Review by Frank Plowright
It’s taken five volumes, but the quality level of What If? Classic has finally crawled up to average. Not everything here is solid gold, but there are enough stories that still entertain, plus the bonus of Frank Miller on top form, artistically at least. His feature is co-plotted with Mike W. Barr, and explores Matt Murdock becoming an agent of S.H.I.E.L.D. after the accident that destroys his sight, rather than a superhero. It’s fun and magnificently drawn, without being peak Miller on Daredevil.
Some reprinted issues now offer two stories instead of one extended piece, so Miller’s Daredevil variant was accompanied by Ghost Rider being separated from Johnny Blaze. If you’ve ever wanted to see the Pope stretched in chains, Michael Fleisher and Tom Sutton provide that here! Rich Margopoulos has a good basic plot for events following Wolverine killing the Hulk, but the dialogue is woeful, and Roger Stern’s reworking of the earliest Fantastic Four story has moments of pathos, but little direction. Steven Grant having the Avengers being suckered into capturing every superhero and villain starts well, but drags on too long, and Alan Kupperberg’s art (sample left) is ordinary.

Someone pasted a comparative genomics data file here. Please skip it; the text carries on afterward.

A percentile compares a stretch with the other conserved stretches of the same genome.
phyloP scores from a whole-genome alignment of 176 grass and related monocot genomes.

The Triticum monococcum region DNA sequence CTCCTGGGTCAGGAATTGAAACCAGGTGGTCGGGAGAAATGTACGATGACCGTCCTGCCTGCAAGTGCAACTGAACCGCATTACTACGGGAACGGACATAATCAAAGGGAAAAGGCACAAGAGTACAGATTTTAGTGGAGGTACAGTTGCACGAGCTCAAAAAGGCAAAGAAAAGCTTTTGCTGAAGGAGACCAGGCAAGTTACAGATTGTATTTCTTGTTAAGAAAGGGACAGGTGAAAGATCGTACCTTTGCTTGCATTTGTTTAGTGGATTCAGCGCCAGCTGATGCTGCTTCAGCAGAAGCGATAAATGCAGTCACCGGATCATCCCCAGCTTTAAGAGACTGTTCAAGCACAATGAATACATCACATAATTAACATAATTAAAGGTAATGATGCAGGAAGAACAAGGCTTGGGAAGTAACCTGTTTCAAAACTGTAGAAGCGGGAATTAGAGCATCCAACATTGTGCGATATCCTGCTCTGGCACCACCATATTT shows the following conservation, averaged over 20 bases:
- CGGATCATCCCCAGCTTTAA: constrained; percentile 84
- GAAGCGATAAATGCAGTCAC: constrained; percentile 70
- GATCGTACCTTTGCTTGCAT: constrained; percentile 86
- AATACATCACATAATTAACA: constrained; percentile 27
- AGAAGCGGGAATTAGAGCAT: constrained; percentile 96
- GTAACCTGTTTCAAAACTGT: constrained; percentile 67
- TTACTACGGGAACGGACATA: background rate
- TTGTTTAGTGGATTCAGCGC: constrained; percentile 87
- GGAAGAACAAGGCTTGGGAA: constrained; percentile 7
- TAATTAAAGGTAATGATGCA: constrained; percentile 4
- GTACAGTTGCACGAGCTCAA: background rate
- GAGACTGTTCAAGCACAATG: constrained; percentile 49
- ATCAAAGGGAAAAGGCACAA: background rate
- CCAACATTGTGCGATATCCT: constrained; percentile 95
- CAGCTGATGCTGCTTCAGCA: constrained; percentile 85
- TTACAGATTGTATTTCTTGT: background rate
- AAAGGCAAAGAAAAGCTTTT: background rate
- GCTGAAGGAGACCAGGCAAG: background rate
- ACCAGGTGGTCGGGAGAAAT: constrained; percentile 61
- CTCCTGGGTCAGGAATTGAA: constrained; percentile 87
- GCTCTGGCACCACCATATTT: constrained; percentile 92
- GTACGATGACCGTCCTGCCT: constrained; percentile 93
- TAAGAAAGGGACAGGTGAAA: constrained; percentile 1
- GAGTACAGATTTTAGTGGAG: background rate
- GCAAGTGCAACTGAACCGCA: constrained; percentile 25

Having noted there are now shorter stories, it’s the three longest that provide the highlights. The collection opens with Mary Jo Duffy’s explanation of events had Phoenix not been killed back in the day. It’s suitably shocking and tidily drawn by Jerry Bingham, a lost talent. On the basis of his Spider-Man clone story, the same applies to Bill Flanagan, who picks up with the clone surviving his first encounter with Spider-Man, but with the clever twist of the clone’s memories restricted to Spider-Man’s earliest adventures. Rich Buckler and Jim Mooney draw Mark Gruenwald’s story concerning Korvac, in the late 1970s a would-be world alterer who all-but defeated the Avengers in a nine part epic. Here Korvac does defeat the Avengers and sets his sights on the universe’s most powerful beings. His being able to revive the dead means the Avengers still feature, and Greg LaRocque provides suitably expansive art from Gruenwald’s layouts.
Gruenwald is also the writer of ongoing shorts detailing the history of the Eternals. He picks up long in the past, but by the later chapters the Inhumans also feature. It’s an interesting tying together of events from other stories along with a few pieces of connecting material.